My new laptop (HPR Show )

Dave Morriss


Table of Contents

The OggCamp Raffle

I attended OggCamp15 in Liverpool at the end of October 2015. As usual I bought some raffle tickets as a contribution to the expenses of the (un-)conference, not paying much attention to the prizes.

Actually, the star prize was a laptop donated by Entroware, a significant sponsor of the event, one of the most impressive prizes ever offered at OggCamp. There was quite a lot of excitement about this prize.

I attended the drawing of the raffle at the end of proceedings on the Sunday. Dan Lynch (of Linux Outlaws, and a frequent organiser of OggCamp) was in attendance overseeing the selection of the raffle tickets. Various smaller prizes were won and the tension built up as the final drawing approached.

Things got very tense when the first number drawn for the laptop was called and nobody responded. Then another draw was made.

Imagine my shock and surprise when I realised I had the winning ticket! I had won the star prize in the OggCamp raffle!

The laptop I won

Entroware Ltd are a Liverpool-based company who sell Ubuntu Linux computers.

The model is the Kratos, an attractive dark grey laptop with a brushed metal-looking case. It is listed on the Entroware website but the specifications have changed a little from the model I have.

I was also interviewed about this laptop by @kevie and @mcnalu on the TuxJam podcast. One of their questions was whether I'd recorded an HPR show about it, and if not why not. That prompted me to put together this episode, so thanks to the guys for the suggestion!

The specifications

  • The Kratos model I won has a core i3-4100M 2.50GHz processor with 8GB DDR3 memory and a 120GB SSD. It has a 1080p 15.6 inch screen.

  • Sound is handled by a Sound Blaster sound system and graphics by a NVIDIA GEForce GTX 950M graphics card. There are on-board graphics which are switchable. I found that by default it used the on-board graphics for economy but could be switched to the NVIDIA card through the NVIDIA application.

  • For networking it has Intel AC-8260 wireless, Bluetooth and Gigabit Ethernet

  • Externally it has a camera, a VGA connector, Ethernet port, 1 USB3.0/e-SATA combo port, 1 USB 2.0 and 2 USB 3.0, HDMI connector, multi-function card slot, DVD rewriter, 2 audio jacks and a lock point

  • It came installed with Ubuntu 15.10 (Wily Werewolf)

Impressions

I have never bought myself a new laptop. I have a Netbook, an ASUS eeePC, which I use mainly for its portability, but I don't count it as a full laptop. I also have another i3 system, a laptop my daughter owned then passed on to me when she wanted to upgrade. It's an HP G62 Notebook model, about 5 or 6 years old, which became more or less unusable for Windows and was always overheating. After stripping it down and giving it a good clean, a new battery and installing Linux, it's been OK for occasional use, though it still gets pretty hot. It normally runs on top of a laptop cooler for that reason.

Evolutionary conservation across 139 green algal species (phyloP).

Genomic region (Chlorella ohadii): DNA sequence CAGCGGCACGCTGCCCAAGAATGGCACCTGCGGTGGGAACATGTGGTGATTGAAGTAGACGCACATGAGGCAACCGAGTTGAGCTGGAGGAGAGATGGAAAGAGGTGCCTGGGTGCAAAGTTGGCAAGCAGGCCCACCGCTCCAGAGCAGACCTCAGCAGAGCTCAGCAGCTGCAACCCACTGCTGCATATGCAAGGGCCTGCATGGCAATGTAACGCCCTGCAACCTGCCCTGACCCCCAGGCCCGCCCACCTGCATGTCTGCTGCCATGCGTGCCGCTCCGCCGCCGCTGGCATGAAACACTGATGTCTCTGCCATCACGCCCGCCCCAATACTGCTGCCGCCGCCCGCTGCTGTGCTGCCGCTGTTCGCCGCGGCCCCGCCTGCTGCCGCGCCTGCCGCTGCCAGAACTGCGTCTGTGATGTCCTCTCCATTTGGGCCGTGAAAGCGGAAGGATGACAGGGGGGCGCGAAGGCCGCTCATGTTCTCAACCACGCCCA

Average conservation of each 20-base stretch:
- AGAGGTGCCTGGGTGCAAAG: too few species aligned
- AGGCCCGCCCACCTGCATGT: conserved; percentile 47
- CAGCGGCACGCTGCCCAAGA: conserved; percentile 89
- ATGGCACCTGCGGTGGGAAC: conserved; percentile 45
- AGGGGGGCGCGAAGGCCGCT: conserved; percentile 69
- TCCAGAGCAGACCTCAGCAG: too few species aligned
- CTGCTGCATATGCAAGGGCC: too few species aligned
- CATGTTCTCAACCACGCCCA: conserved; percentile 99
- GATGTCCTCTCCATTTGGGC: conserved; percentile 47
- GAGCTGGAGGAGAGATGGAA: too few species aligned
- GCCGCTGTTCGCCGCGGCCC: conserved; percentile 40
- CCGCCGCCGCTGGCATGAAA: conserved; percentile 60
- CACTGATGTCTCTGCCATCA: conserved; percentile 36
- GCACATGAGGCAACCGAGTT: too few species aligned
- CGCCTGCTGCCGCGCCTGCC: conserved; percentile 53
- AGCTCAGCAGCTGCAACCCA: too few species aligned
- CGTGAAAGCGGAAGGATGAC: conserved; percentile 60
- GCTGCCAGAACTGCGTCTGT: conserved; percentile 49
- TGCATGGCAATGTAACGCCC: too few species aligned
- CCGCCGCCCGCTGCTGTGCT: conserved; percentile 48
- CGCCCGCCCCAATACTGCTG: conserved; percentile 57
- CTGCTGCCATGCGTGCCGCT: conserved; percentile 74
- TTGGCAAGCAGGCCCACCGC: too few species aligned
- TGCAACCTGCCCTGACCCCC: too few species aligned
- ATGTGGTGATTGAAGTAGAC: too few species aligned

The Entroware Kratos on the other hand seems like a well built machine and the fact that it is tailored for running Linux is a great advantage. Of course, that SSD makes a huge difference compared to what I have been used to.

The fact that it has Ubuntu installed on it, with the Unity interface is a little bit less appealing to me. I started my Linux journey with RedHat Linux, which became Fedora, then I moved to Ubuntu with KDE and ran that for many years. I also ran Ubuntu Netbook Remix on my ASUS at one point, around the time that Unity was released. It was OK for a while but didn't run well as new releases were installed, and I replaced it with the late lamented CrunchBang Linux, which I ran for several years.

I will persevere with Ubuntu and Unity for the moment, but I think I will eventually install Debian on the laptop. I run Debian Testing on my desktop system, and really enjoy the fact that it keeps up to date and delivers very recent versions of what I need without having to perform a version upgrade twice a year.

I might also consider trying out Slackware or perhaps even Arch Linux on it.

The Kratos is a much lighter machine than the old HP, at 2.5Kg and this is noticeable and very welcome.

I'm not a seasoned laptop user but it seems to me that the keyboard on the Kratos is rather unlike my other machines. I'm not much of a typist, but the keys do seem a little small given the available space.

The following pictures of the three keyboards are not to scale, but might give some idea of what I mean:

Entroware keyboard
The keyboard of the Entroware Kratos

ASUS keyboard
The keyboard of the ASUS eeePC

HP keyboard
The keyboard of the HP G62

Would I recommend Entroware?

I was asked this question on TuxJam, and my feeling is: Yes, I would.

I really like the fact that they are selling and supporting systems which run Linux. There are not and have not been many companies who have done this in the UK as far as I know.

A number of UK companies offering systems without an operating system or with Linux already installed are listed on the TuxJam website.

I have always tried to buy hardware with Linux pre-installed in recent years. Back in 2008 I bought a Linux desktop from a company called EfficientPC in London. It was a Core Duo system with 1GB of memory and a 500GB hard disk, with Kubuntu installed, and I ran it for about five years. I don't think they are still in business (or the name has been re-used), but they did a great job of building such systems.

To my mind Entroware are offering some highly desirable systems, and long may they continue to do so.